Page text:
The state’s top Republican insiders have chosen a Republican insider to be the GOP nominee for Secretary of State.
Forty-three-year-old Mary Ann Hanusa, a Council Bluffs native, worked for the first President Bush, then took a job as a field representative for Senator Charles Grassley in 1996. In March of 2001, she returned to the White House to work for the second President Bush. She’s resignng from her job as the director of personal correspondence for the president to run for Secretary of State.
Hanusa’s been living in Arlington, Virginia, but state party officials say she was in Council Bluffs Monday night. She did not respond to Radio Iowa’s request for an interview.
Cullen Sheehan, executive director of the Republican Party of Iowa, says the party’s state central committee unanimously endorsed Hanusa Monday night. “She’s got a strong background in government, presently working at the White House and prior to that working for Senator Grassley in southwestern Iowa,” Sheehan says. “(She) has tremendous management skills and the ability to lead and we think she’ll put together a strong campaign and be a great candidate and eventually a great Secretary of State.”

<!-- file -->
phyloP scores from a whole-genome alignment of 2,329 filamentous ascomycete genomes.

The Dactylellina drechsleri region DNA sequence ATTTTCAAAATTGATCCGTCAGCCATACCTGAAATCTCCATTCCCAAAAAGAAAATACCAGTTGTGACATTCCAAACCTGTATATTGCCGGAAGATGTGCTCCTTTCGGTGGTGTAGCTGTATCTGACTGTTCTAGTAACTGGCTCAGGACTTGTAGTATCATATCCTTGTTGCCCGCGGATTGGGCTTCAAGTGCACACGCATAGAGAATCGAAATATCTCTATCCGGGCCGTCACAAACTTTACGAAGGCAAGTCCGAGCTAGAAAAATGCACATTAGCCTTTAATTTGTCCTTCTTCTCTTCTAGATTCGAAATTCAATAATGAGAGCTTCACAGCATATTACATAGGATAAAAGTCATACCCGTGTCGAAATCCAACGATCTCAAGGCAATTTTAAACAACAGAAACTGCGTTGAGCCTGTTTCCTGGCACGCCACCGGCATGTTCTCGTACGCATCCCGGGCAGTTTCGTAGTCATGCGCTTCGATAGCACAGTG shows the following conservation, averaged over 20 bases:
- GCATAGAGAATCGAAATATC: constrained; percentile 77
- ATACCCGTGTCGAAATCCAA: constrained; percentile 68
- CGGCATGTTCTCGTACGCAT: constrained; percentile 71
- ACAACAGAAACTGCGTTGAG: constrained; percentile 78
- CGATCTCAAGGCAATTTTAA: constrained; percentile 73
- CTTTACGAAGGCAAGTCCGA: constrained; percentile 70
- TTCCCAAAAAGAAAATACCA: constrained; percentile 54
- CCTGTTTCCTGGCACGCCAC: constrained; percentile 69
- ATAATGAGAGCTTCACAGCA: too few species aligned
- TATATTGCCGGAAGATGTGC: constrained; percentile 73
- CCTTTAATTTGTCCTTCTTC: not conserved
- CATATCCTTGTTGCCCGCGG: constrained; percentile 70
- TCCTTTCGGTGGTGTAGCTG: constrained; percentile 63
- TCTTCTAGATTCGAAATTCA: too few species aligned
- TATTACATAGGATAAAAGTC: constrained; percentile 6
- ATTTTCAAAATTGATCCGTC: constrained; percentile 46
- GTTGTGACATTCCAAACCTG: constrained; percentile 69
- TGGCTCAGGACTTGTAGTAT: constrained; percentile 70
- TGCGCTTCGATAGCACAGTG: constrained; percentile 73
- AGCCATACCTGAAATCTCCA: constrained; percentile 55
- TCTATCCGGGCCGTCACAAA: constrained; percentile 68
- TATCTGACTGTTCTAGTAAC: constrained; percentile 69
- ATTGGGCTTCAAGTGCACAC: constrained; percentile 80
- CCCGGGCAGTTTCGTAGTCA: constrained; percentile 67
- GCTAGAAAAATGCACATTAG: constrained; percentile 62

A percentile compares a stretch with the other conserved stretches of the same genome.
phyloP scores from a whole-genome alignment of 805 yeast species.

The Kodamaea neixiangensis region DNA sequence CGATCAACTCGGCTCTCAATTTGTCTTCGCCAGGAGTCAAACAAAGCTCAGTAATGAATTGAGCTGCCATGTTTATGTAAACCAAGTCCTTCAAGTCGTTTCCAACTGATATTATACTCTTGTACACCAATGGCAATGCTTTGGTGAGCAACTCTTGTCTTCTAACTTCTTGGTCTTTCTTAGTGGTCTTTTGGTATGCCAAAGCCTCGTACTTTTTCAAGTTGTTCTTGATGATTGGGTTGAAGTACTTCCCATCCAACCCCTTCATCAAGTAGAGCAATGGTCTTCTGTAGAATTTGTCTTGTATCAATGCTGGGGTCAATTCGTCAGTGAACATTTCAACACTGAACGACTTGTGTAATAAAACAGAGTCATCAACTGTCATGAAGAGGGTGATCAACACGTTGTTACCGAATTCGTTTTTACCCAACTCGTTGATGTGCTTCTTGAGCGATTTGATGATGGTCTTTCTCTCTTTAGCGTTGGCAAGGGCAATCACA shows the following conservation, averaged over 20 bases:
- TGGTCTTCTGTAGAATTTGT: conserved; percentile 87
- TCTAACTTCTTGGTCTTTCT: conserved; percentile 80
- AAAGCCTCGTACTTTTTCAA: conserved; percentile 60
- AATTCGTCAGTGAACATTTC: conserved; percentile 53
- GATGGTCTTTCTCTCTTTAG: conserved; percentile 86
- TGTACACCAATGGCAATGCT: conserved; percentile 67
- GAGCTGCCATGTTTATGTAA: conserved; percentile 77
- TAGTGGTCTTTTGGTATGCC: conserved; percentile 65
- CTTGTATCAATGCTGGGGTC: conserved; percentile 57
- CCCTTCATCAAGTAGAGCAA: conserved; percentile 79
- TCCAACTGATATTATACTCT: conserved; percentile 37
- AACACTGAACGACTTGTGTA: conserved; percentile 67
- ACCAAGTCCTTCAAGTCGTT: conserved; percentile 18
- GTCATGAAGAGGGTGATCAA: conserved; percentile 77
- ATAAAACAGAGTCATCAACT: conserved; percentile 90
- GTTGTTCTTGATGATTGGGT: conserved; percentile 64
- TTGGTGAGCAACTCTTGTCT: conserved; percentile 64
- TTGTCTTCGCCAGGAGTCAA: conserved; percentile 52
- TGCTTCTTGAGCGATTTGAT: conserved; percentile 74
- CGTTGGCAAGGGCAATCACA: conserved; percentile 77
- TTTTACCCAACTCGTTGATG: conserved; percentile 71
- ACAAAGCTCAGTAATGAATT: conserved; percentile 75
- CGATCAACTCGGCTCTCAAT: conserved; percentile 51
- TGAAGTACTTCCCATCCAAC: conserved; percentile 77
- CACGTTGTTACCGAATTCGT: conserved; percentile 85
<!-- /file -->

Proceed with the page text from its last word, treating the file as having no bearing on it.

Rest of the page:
Sheehan says Hanusa will get the party’s full backing, although he’s not revealing what that means in terms of financial or organizational details. “It’s an open seat. It’s a statewide office and one with tremendous importance,” Sheehan says. “We’re as committed as we can possibly be.”
Hanusa will face Democrat Michael Mauro, the Polk County Auditor and Republican strategists are hoping to tar him with the executive pay scandal at CIETC — a central Iowa job training agency where the top three managers pulled down hefty salaries and big bonuses. Hanusa, by the way, was paid $63,000 a year to be the director of the president’s personal correspondence.
Chuck Allison, the foot doctor who won the GOP primary for the Secretary of State nomination in June, dropped out of the race last month, citing “personal reasons.” That meant the Republican Party’s state central committee had to decide on a replacement.